This unit is designed for 11th and 12th grade high school students.
The following is a curriculum for high schools developed at the International School for Holocaust Studies at Yad Vashem, focusing on the “Auschwitz Album.” Please read the material, and then address the questions in the assignment. The relevant reading is featured in this curriculum, and will not appear as a separate reading file.
- Learn about Auschwitz through a photograph album of historical and personal value. This unique document depicts a Jewish transport to Auschwitz-Birkenau.
- Learn about the experiences and fates of Jews deported to the Auschwitz death camp.
- Learn about the rapid dehumanization process that transformed ordinary people into inmates.
- In examining the details in many of the album’s photos, we hope to restore some of the Jews’ dignity, which the Germans brutally stripped from those they had slated for death.
- Study about Nazi ideology, German anti-Jewish policies, and the “Final Solution.”
- Learn about German attempts to maintain secrecy regarding their plans to destroy the Jewish people.
This is an interdisciplinary unit combining the album’s photos, documentation, and testimonies. Pedagogically, it demonstrate the importance of using multiple tools to present the events that took place at Auschwitz-Birkenau.
This educational unit is based on 207 photographs of the Bilke Jewish community and the Jacob family. This collection of documents is known as the “Auschwitz Album” or the “Lili Jacob Album.” The photos were taken in Auschwitz-Birkenau in May or the beginning of June 1944 and accidentally found by Holocaust survivor Lili Jacob at the time of liberation.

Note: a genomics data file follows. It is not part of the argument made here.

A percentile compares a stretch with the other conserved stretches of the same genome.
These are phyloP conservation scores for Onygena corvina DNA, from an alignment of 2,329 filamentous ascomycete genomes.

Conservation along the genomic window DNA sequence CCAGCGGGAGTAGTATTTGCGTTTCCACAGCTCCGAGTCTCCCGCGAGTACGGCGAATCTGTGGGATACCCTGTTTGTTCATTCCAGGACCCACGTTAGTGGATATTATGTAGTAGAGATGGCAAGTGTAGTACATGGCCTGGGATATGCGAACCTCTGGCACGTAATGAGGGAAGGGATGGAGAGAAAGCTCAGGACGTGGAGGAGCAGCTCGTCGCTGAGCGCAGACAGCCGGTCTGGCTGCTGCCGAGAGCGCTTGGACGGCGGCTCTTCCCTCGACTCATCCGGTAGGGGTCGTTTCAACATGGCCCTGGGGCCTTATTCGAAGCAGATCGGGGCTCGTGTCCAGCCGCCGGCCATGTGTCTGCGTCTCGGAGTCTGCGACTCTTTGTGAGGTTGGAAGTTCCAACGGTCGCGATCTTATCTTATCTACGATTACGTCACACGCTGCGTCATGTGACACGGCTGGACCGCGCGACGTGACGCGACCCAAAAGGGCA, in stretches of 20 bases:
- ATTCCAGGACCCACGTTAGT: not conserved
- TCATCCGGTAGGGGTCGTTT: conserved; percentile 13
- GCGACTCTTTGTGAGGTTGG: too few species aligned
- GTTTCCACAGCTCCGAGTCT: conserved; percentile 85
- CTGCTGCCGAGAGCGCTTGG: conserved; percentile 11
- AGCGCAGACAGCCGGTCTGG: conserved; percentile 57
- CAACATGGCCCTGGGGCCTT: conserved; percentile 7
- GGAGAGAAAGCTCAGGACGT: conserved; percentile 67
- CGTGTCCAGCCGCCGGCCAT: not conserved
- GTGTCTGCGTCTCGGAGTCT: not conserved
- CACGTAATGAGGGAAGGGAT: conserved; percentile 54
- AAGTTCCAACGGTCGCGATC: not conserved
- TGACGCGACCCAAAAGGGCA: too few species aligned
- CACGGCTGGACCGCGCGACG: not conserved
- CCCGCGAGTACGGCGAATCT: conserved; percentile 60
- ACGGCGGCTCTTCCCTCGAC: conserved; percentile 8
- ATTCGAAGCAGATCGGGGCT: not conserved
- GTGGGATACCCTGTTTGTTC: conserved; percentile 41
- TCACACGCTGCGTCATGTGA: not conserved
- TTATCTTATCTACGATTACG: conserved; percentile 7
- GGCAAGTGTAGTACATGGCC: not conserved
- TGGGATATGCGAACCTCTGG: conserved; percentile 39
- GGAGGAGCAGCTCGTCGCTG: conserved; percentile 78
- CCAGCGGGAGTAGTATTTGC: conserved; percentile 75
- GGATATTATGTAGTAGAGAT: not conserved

The photos were taken for unknown reasons by two German SS photographers, Ernst Hoffmann and Bernhard Walter, whose task was to take ID photos and fingerprints of the inmates. In teaching the unit we must emphasize the role and identity of the photographers, and make use of additional sources in order to gain a more complete picture of the camp’s function as part of the “Final Solution.”
The subject of the Nazi concentration and extermination camps is one of the most difficult to teach. Lessons are often rife with photographs and testimonies that depict corpses and horrific scenes. By contrast, the Auschwitz Album contains faces of living Jews, even if only a short time before their deaths.
The pedagogical rationale of the International School for Holocaust Studies at Yad Vashem stresses the importance of focusing on individuals during the Holocaust. Therefore, we stress the humanity of those who became victims, and not their victimhood.
One of the leading principles of Yad Vashem’s educational philosophy is to create empathy with the survivors as well as the victims. We therefore focus on students’ emotions and how they relate to this material.
The unit is divided into two lessons.